In addition to the delay of the Federal Budget, all the states and territories have also indicated that they are also delaying their budgets due to the pressing nature of the COVID-19 response. At this stage, the states and territories have not indicated when their Budgets will be handed down, however, the Prime Minister has indicated that the states and territories will be working to similar timeframes.


Following further restrictions due to COVID-19, the Parliament passed a revised Parliamentary Sitting Calendar to ensure that Parliamentarians, their staff and the staff of Parliament House minimize the risk of contracting COVID-19.

The biggest change in the new Parliamentary calendar is the removal of the May and June sitting fortnights in June, as well as the sitting week for the Budget in May 2020. At this stage, the Parliament is due to reconvene on 11 August 2020.

Business and industry should be aware that although the new Sitting Calendar indicates a Parliamentary return in August, the COVID-19 situation is ever-evolving and should it be necessary, the Parliament may make the decision to cancel further sitting weeks, should it deem it appropriate to safeguard the health of Parliamentarians and their staff.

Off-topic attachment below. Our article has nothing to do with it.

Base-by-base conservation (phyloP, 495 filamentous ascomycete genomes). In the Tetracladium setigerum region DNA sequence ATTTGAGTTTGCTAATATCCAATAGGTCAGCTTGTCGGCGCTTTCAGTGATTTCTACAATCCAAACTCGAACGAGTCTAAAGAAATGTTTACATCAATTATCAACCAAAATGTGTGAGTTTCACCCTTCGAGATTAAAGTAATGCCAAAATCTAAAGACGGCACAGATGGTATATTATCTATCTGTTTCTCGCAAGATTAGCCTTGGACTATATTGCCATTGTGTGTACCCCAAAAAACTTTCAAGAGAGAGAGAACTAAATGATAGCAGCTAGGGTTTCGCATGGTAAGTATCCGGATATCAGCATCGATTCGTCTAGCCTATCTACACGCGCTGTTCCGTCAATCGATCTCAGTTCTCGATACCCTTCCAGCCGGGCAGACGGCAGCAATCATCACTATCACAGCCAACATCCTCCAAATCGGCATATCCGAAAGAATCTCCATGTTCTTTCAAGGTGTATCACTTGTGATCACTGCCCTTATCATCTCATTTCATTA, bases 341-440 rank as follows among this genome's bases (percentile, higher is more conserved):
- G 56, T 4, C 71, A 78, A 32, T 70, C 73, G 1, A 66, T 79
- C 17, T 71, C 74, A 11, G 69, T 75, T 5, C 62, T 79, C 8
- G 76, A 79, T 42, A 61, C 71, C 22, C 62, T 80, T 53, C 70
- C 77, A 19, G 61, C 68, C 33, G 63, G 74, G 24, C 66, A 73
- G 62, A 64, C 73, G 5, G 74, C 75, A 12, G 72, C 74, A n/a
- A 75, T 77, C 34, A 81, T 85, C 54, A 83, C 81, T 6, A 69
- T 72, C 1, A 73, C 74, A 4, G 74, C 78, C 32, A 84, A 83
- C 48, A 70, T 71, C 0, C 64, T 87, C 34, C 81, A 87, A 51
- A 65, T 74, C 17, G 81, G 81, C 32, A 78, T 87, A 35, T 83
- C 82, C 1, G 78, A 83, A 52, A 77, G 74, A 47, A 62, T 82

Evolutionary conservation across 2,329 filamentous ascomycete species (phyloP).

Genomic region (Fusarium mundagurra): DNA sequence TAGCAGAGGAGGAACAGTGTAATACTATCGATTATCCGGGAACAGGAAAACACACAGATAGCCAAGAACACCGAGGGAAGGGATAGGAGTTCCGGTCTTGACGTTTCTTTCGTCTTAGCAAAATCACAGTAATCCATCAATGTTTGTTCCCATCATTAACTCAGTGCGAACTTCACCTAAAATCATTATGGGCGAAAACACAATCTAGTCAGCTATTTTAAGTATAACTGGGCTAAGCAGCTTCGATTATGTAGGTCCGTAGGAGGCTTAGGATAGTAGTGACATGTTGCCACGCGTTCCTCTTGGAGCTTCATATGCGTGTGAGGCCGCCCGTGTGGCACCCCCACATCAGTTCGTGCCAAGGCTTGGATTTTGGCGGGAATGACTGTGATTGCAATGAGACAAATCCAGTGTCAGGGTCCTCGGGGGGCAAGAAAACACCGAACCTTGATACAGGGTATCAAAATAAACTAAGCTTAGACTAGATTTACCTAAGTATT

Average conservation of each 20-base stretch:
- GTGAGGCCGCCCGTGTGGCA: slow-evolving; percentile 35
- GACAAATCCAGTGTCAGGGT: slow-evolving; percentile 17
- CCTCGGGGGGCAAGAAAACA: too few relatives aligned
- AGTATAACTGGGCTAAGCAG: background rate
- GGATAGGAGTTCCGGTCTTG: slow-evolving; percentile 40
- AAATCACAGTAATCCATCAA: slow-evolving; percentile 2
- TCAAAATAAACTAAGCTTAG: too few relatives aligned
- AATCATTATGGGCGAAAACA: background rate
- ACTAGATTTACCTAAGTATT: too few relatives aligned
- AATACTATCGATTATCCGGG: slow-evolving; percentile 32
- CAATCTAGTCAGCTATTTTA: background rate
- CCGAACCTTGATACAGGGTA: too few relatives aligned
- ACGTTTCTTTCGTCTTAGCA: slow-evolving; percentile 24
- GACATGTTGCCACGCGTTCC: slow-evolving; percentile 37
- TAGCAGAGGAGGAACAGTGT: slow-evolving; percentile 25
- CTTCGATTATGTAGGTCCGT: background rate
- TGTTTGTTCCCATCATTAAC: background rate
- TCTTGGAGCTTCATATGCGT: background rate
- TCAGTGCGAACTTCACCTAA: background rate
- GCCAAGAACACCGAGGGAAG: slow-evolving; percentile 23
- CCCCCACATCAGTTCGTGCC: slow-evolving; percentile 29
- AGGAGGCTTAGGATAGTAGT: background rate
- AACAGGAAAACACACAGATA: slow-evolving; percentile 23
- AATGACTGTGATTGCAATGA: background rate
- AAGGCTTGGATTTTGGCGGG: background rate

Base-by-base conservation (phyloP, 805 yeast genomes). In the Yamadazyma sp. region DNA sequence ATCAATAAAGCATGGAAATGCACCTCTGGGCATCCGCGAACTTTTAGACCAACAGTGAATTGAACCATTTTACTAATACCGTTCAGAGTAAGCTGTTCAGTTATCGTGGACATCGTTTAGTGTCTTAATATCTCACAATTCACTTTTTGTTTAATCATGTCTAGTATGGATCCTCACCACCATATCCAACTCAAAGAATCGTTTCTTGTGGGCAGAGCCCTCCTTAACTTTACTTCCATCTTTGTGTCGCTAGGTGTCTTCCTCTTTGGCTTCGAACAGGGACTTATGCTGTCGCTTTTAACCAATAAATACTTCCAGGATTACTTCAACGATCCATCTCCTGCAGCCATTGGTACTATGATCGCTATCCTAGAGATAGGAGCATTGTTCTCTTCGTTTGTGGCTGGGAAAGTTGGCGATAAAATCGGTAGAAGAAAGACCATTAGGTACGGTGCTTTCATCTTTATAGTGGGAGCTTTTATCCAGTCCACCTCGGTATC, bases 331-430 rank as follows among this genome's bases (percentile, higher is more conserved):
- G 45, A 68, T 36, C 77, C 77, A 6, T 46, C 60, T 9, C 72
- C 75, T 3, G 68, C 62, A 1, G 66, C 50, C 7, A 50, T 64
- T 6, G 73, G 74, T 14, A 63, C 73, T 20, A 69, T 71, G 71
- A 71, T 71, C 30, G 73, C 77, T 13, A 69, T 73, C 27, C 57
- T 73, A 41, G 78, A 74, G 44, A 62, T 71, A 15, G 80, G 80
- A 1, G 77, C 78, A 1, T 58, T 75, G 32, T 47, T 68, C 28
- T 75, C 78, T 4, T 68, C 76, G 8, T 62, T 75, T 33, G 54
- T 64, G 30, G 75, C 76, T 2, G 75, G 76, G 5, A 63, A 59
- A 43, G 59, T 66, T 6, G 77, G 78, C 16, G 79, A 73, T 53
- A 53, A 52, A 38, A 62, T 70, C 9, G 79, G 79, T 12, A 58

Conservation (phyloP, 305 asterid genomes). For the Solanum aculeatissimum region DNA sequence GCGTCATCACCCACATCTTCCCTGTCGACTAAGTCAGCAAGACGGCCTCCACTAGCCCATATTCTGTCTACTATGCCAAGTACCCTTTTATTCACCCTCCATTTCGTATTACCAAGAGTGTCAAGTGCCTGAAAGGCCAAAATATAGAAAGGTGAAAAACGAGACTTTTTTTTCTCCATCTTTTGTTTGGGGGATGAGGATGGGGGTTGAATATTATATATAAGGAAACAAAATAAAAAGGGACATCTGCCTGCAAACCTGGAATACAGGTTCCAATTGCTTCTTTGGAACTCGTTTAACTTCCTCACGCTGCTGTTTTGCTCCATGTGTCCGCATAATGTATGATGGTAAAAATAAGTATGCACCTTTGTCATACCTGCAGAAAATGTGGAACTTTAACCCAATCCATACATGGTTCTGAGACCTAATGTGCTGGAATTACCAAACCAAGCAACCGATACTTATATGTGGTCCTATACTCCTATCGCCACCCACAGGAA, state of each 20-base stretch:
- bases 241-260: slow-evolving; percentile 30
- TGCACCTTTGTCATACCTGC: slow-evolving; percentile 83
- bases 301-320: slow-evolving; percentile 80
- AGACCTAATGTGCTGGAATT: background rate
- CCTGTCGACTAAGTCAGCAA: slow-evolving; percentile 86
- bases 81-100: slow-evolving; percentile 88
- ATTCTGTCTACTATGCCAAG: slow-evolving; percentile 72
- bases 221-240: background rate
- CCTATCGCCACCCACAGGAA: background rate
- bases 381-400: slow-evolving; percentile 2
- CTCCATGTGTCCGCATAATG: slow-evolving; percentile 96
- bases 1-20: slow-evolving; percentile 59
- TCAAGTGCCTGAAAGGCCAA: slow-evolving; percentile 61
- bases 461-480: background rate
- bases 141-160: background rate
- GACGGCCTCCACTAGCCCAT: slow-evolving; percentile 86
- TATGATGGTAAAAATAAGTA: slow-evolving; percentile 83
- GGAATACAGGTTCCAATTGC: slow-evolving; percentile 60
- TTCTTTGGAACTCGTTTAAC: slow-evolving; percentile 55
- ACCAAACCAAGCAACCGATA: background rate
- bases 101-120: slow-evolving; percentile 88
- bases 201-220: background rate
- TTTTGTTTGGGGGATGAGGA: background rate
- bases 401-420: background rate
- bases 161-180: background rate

One of the key takeaways for business and industry is that the delay in reconvening Parliament can serve as an excellent indication of the timeframe that Government and key authorities are working towards with regards to COVID-19. Therefore, unless major positive developments occur in the interim, people should expect restrictions associated with reducing the spread of COVID-19 to remain in force at least until August 2020.

However, August 2020 is not a firm time for the lifting of restrictions and the Government has indicated should the COVID-19 situation not improve in the next few months, the Government will continue to enforce current restrictions. If the situation deteriorates, the Government has indicated that it will introduce tougher restrictions on people’s movement and interactions with other people.